Administration - Environment - 23.02.2012
Indigneous family film screens in Berlin
Indigneous family film screens in Berlin
A short film about an Indigenous family living a technologically engaged life in a remote region to the north-east of Darwin, has been screened in the prestigious Berlin international film festival (Berlinale).

Life Sciences - Environment - 22.02.2012
AAAS Notebook: Faculty views range across natural world, human health, more
AAAS Notebook: Faculty views range across natural world, human health, more
Last week's American Association for the Advancement of Science meeting in Vancouver, BC, included 11 speakers from the University of Washington on topics including marine protected areas, the myth of black progress, women's reproductive health and how undergraduates learn best.

Environment - Economics / Business - 21.02.2012
Conservation clusters: making the case
Conservation clusters: making the case
A new study reveals how the gathering together of conservation organisations in one location - a 'conservation cluster' - can work best to reap global rewards.

Environment - Economics / Business - 21.02.2012
'Storm of the century' may become 'storm of the decade'
'Storm of the century' may become 'storm of the decade'
As the Earth's climate changes, the worst inundations from hurricanes and tropical storms could become far more common in low-lying coastal areas, a new study suggests. Researchers from Princeton University and the Massachusetts Institute of Technology found that regions such as the New York City metropolitan area that currently experience a disastrous flood every century could instead become submerged every one or two decades.

Environment - Earth Sciences - 21.02.2012
Hold the salt: coastal drinking water more vulnerable to water use than climate change
Human activity is likely a greater threat to coastal groundwater used for drinking water supplies than rising sea levels from climate change, according to a study conducted by geoscientists from the University of Saskatchewan and McGill University in Montreal.

Environment - 20.02.2012
Does history repeat? Using the past to improve ecological forecasting
To better predict the future, Jack Williams is looking to the past. "Environmental change is altering the composition and function of ecological communities," says Williams, the Bryson Professor of Climate, People, and the Environment in the UW-Madison geography department. Williams also directs the Center for Climatic Research in the Nelson Institute for Environmental Studies.

Environment - Life Sciences - 20.02.2012
Decline in proboscis monkeys
Decline in proboscis monkeys
University researchers and conservationists in Sabah have shown that proboscis monkey populations throughout Borneo may experience population decline if nothing is done to stop their habitat degradation.

Environment - 20.02.2012
Proposed hunt poorly designed, says UW wolf expert
Legislation outlining a proposed state wolf hunt is likely to hurt wolf populations while failing to resolve existing conflicts with humans, says a UW-Madison wolf expert.

Environment - Earth Sciences - 17.02.2012
Models underestimate future temperature variability; food security at risk
Models underestimate future temperature variability; food security at risk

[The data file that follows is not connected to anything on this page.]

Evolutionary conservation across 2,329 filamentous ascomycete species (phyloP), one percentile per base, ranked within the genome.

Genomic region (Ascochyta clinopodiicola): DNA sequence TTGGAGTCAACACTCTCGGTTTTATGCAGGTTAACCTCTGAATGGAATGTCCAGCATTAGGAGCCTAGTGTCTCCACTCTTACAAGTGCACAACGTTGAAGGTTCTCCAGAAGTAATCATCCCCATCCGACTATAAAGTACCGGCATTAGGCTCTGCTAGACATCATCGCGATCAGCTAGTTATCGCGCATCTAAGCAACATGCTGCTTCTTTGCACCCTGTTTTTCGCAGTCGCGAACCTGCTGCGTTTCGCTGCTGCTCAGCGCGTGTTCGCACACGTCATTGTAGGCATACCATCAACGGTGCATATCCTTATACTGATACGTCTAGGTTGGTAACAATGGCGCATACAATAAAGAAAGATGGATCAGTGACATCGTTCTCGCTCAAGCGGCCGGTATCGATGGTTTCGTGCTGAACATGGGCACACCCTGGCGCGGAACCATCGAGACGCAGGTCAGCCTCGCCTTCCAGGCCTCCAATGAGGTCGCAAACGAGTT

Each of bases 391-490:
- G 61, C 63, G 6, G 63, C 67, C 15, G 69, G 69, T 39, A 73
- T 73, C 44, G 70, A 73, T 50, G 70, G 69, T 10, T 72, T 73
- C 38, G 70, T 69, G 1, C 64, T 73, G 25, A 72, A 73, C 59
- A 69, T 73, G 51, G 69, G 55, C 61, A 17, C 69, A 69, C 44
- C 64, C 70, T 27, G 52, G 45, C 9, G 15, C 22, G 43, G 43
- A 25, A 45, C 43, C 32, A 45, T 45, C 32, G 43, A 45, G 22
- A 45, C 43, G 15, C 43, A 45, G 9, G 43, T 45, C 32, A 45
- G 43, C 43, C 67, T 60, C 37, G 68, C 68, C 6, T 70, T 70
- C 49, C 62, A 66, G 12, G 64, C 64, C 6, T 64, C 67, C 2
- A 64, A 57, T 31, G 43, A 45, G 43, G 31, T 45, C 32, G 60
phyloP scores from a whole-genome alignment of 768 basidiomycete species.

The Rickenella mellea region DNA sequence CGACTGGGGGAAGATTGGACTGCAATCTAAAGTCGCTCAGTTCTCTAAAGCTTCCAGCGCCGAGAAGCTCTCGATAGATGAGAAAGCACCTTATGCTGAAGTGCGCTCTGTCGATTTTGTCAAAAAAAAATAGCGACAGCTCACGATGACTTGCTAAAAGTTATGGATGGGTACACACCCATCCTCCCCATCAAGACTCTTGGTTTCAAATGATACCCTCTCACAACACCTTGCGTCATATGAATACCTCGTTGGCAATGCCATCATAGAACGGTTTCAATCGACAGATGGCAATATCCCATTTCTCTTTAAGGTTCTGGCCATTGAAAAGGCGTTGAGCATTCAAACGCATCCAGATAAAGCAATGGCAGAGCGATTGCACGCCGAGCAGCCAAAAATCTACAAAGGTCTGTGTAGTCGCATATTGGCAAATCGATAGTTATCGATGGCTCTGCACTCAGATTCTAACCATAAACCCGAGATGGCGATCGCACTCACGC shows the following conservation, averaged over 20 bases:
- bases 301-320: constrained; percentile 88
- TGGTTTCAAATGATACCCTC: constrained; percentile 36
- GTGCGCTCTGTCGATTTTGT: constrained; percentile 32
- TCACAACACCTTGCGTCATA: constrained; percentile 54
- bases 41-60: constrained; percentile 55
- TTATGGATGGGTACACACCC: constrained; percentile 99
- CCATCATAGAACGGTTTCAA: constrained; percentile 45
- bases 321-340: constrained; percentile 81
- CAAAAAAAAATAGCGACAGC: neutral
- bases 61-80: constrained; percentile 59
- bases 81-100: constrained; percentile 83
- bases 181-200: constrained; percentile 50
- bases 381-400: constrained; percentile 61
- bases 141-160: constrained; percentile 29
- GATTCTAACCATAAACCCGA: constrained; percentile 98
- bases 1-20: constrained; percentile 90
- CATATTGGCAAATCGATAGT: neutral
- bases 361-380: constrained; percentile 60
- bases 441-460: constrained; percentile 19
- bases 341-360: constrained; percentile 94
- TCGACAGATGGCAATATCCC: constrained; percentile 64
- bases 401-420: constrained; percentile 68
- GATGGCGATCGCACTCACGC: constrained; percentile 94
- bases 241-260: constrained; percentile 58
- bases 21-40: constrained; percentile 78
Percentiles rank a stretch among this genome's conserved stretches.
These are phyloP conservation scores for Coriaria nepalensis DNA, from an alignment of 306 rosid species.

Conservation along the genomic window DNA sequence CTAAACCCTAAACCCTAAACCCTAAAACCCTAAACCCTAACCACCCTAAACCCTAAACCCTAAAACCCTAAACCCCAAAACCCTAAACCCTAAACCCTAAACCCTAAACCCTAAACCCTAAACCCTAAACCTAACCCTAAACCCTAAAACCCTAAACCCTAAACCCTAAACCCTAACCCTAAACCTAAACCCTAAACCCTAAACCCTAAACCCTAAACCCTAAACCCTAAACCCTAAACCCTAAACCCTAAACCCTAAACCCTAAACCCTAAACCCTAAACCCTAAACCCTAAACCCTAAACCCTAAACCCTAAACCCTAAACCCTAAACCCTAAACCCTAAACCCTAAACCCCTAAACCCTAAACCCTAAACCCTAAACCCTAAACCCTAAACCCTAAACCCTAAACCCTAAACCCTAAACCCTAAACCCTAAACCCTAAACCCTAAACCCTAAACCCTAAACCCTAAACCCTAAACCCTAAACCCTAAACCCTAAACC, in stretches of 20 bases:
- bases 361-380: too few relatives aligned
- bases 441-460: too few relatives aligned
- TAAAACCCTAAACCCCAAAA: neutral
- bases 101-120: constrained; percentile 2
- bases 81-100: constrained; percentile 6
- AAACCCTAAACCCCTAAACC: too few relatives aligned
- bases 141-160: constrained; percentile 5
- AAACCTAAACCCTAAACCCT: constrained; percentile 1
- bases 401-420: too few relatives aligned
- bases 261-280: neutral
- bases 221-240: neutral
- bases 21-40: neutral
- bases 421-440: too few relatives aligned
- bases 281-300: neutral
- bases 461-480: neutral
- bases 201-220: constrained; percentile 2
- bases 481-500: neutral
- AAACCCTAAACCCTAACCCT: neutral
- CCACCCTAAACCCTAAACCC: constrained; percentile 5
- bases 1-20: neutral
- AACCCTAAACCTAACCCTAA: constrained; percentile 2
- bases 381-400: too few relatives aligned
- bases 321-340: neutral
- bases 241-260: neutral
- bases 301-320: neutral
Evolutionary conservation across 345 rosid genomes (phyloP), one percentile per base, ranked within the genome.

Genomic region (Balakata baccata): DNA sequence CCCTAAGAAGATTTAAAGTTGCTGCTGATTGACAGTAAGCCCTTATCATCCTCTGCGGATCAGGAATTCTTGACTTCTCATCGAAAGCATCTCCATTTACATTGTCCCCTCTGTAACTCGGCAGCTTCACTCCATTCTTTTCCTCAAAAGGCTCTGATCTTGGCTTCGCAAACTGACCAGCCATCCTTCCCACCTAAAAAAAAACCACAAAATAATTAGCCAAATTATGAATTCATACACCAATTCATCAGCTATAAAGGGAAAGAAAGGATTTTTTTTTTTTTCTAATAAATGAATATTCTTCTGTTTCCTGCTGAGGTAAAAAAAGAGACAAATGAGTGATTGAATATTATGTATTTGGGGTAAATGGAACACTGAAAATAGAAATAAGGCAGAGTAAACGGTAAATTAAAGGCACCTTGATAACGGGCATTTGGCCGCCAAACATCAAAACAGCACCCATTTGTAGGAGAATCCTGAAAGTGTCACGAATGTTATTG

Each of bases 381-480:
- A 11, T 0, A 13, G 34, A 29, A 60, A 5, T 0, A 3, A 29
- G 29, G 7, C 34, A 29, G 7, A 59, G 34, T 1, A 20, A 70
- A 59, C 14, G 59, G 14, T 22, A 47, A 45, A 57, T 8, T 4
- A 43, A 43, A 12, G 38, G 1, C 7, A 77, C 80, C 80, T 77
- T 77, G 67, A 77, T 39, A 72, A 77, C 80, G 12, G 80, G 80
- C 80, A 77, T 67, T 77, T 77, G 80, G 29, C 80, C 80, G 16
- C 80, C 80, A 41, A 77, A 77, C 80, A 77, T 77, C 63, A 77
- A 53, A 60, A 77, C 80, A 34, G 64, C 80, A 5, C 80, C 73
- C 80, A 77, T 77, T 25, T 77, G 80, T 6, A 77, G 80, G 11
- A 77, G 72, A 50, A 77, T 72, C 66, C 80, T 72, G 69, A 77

Climate warming caused by greenhouse gases is very likely to increase the variability of summertime temperatures around the world by the end of this century, a University of Washington climate scientist said Friday. The findings have major implications for food production. Current climate models do not adequately reflect feedbacks from the relationship between the atmosphere and soil, which causes them to underestimate the increase of variability in summertime temperatures, said David Battisti, a UW professor of atmospheric sciences.

Health - Environment - 17.02.2012
Yale's new innovation and design center to foster 'culture of engineering'
Yale’s new innovation and design center to foster ’culture of engineering’
The Yale School of Engineering & Applied Science has begun construction of a versatile innovation and design studio to encourage the invention and prototyping of radically new, socially beneficia

Economics / Business - Environment - 17.02.2012

Environment - Economics / Business - 16.02.2012
British scientist warns AAAS of the threat posed by ocean acidification
One of the countryís leading voices on ocean acidification has addressed a prestigious conference in Canada with a warning that marine biodiversity is at risk due to the corrosive effects of carbon dioxide.

Environment - 16.02.2012
UCL Energy Institute professors announced as government advisors
Professor Tadj Oreszczyn and Professor Paul Ekins (UCL Energy Institute) have been announced as advisors to the Department of Energy and Climate Change's new Energy Efficiency Deployment Office (EEDO).

Environment - Earth Sciences - 16.02.2012
No Evidence of Groundwater Contamination from Hydraulic Fracturing
VANCOUVER, British Columbia — Hydraulic fracturing of shale formations to extract natural gas has no direct connection to reports of groundwater contamination, based on evidence reviewed in a study released Thursday by the Energy Institute at The University of Texas at Austin. The study, released at the annual meeting of the American Association for the Advancement of Science (AAAS) in Vancouver, British Columbia, found that many problems ascribed to hydraulic fracturing are related to processes common to all oil and gas drilling operations, such as casing failures or poor cement jobs.